There were some reports of groans from more jaded students when they opened the paper; but as a whole, the class of 2015 seemed pleased enough with the paper, and why wouldn't they be? Education used to be about challenging young minds to stretch themselves to their intellectual limits. Now it merely reflects back to them various aspects of the pop cultural world in which they already spend most of their time.
Last year, it was essays exploring the influence of pop music and video games on contemporary writers; in 2012, an address by - well, who else? - Mary Robinson.
Teachers love Mary Robinson almost more than they love Bono. The former President pops up so often in the Irish school curriculum, from English to CSPE (Civic, Social and Political Education) to History, you'd swear she had some kind of hold over the Department of Education.
There will generally be some Seamus Heaney or William Trevor dropped in there to offset accusations of dumbing down, but the overall thrust of the questions is always motivated by this same desire to be relevant; the same belief that anything which doesn't intersect with a student's fast-moving, funky social media world will provoke instant boredom in them, and turn them off from learning. Instead, they must be constantly gratified on a diet of modish references; shots of pop-cultural caffeine; all those endless nods to their milieu, or what is imagined to be so.
It's the same instinct that makes trendy priests drop a line from a current pop song into a sermon, or a politician try to gain brownie points by referencing some contemporary meme. In education, it's known as "culturally relevant teaching". If you want black female students to be interested in history, goes the thinking, teach them the history of black women rather than dead white European males.
If you want gay students to care about literature, let them read modern gay writers rather than Jane Austen. It's all well and good in principle, albeit depressingly reductive, but it can go too far, trapping them in their own world rather than liberating them from it. Any fool could make a pretence of being relevant by setting essays on Rihanna; the real test of a great teacher is if they can make a writer who's been dead for hundreds of years seem suddenly relevant.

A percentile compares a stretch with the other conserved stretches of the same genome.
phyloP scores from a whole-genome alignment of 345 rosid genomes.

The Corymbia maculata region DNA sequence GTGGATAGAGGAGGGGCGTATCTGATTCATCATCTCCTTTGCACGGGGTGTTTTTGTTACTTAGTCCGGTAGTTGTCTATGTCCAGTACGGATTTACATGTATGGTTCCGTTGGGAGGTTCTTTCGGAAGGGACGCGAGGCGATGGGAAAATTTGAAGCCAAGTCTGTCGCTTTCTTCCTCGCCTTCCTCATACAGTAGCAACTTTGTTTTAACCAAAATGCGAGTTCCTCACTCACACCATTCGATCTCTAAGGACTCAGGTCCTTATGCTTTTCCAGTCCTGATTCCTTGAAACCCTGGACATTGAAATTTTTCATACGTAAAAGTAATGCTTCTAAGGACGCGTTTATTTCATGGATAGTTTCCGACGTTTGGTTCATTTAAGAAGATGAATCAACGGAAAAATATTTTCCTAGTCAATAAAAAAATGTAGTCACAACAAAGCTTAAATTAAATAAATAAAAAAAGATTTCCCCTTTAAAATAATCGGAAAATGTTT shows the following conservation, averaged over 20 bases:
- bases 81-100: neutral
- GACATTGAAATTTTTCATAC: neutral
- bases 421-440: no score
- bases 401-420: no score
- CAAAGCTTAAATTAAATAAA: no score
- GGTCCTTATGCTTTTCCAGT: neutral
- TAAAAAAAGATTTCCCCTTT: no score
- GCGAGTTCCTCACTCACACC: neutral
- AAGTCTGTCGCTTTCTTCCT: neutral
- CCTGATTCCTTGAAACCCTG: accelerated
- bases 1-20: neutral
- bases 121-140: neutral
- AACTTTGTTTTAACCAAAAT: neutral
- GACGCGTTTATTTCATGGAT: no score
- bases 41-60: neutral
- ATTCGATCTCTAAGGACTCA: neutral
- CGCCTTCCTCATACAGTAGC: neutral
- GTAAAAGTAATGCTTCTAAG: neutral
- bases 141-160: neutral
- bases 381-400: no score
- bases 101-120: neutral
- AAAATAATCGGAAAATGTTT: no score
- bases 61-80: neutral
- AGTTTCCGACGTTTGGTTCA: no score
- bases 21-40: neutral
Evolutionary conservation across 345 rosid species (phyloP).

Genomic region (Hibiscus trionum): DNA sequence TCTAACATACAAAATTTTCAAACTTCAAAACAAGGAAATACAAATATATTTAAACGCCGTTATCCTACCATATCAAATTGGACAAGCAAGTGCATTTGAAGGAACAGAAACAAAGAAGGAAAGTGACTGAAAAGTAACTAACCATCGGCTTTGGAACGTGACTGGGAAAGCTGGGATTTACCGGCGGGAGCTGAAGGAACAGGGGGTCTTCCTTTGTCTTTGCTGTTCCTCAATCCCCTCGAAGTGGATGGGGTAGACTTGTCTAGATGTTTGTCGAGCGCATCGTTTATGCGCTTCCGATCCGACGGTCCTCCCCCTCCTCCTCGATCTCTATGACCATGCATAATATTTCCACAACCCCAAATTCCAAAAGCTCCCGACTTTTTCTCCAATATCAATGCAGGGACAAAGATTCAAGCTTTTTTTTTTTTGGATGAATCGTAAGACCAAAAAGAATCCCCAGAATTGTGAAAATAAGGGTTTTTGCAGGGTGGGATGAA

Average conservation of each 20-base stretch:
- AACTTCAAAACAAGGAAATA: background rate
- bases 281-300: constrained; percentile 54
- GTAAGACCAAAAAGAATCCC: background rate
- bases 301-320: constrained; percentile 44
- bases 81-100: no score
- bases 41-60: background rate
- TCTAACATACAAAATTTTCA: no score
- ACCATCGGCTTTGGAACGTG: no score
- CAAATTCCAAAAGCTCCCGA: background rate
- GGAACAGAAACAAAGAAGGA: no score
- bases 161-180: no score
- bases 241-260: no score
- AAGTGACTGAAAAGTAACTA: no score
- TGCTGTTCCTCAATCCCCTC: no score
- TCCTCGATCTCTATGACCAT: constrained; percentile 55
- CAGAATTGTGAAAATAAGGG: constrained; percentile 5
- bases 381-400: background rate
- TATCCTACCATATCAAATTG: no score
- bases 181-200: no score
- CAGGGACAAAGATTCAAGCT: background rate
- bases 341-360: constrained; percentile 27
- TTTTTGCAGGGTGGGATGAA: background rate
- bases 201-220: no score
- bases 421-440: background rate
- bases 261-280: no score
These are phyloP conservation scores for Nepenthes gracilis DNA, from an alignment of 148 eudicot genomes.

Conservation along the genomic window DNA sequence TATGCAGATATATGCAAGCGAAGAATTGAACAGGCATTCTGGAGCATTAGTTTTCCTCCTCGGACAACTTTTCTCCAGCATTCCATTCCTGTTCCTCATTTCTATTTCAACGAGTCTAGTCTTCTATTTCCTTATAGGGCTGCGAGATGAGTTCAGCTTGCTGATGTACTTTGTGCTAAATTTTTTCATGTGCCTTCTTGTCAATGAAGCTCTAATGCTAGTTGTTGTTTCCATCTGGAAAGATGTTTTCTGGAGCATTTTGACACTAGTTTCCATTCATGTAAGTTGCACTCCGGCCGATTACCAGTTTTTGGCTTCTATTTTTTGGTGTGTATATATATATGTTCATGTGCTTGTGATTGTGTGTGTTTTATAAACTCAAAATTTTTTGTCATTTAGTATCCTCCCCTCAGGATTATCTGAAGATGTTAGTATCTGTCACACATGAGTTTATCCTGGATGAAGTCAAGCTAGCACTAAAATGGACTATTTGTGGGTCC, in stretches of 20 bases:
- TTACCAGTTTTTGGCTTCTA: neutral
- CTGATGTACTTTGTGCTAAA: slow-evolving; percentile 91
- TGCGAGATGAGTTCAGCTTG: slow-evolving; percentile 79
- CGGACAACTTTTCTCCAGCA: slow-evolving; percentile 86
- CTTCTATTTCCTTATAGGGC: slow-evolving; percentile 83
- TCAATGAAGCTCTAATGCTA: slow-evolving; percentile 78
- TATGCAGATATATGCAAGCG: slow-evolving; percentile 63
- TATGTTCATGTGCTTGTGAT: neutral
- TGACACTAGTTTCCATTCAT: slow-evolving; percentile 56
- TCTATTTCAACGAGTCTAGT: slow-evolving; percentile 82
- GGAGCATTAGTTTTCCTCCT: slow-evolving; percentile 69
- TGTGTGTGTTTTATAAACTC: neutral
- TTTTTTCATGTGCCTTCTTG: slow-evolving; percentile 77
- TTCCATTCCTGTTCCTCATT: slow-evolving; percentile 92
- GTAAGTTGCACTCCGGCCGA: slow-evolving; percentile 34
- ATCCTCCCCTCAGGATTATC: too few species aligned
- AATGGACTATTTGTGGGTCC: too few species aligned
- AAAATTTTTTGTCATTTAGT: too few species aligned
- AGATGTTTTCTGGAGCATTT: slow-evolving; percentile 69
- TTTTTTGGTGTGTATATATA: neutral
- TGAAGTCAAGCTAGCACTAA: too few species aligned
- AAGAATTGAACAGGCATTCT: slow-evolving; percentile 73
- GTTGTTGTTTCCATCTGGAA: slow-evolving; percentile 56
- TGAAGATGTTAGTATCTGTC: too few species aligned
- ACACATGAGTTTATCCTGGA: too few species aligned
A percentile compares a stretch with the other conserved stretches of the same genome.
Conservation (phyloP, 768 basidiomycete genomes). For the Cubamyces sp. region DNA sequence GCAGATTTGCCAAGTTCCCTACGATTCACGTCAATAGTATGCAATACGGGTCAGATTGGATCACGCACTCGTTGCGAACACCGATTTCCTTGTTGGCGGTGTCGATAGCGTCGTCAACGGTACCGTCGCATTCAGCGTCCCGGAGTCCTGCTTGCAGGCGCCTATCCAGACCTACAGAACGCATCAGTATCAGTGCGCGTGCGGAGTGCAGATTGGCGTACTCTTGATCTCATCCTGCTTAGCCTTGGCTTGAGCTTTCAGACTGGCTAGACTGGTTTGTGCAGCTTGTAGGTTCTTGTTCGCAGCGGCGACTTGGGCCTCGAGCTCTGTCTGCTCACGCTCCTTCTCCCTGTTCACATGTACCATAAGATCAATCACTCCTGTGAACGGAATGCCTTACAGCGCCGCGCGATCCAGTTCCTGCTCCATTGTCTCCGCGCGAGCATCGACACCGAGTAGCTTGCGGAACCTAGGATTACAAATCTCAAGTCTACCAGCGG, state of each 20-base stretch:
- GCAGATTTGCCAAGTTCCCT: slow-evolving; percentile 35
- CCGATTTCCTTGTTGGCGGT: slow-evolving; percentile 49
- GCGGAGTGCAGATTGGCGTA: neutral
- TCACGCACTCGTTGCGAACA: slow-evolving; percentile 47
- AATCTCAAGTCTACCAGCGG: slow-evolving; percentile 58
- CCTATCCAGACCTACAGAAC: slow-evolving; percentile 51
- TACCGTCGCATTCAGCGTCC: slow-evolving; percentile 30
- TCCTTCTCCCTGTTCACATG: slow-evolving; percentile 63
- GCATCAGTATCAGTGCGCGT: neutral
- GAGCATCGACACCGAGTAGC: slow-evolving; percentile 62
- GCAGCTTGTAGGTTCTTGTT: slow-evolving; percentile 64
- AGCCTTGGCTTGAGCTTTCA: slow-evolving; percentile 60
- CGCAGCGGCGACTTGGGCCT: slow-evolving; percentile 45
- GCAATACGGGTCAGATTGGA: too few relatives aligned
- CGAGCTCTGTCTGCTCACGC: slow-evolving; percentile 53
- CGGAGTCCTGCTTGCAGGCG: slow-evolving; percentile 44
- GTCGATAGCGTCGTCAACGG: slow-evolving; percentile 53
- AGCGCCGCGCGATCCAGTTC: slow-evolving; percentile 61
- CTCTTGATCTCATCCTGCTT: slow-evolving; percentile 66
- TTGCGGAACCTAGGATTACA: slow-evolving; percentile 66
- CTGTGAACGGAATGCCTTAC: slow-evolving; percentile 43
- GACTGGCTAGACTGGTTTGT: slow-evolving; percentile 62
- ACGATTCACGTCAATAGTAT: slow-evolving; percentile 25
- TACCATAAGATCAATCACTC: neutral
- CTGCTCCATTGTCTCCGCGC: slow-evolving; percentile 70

As often as not, this pandering to pop culture goes horribly wrong. What self-respecting teenager looks to Bono for inspiration? That's more of a Dad thing. A quick glance at the timeline on Twitter would have shown plenty of disrespect being shown to Bono by students, for all that examiners thought they were giving them what they wanted. And to be fair to Bono, he'd probably appreciate the irony.
In that speech, he quoted poet Brendan Kennelly: "If you want to serve the age, betray it." The U2 frontman meant it politically. He wanted to expose the "phoney moral certitudes" of an era which spoke the language of universal human rights but let Africans die in their millions.
But it has cultural relevance too. It's about time we started betraying an age that thinks every student is a pop-cultural zombie who can't think in anything other than bite-sized chunks and won't be able to cope with anything that they haven't seen on Buzzfeed. They get enough pop culture at home, on Instagram, on YouTube.
Rock stars will always be part of their lives, whether they want them there or not. Aeschylus and Milton won't. Indeed, for some, who live in houses where the TV is always on, the time spent in school might be the only space in their entire lives that it isn't dominated by the aggressive intrusion of popular culture.
Why not, for that short while in their adolescence, open them up to a different, richer world to which they might not otherwise be exposed?
Even if only one in a hundred takes something positive from the experience, it will still be worth it because the other 99 won't have lost anything in the process.
As the saying goes: "Cui bono?"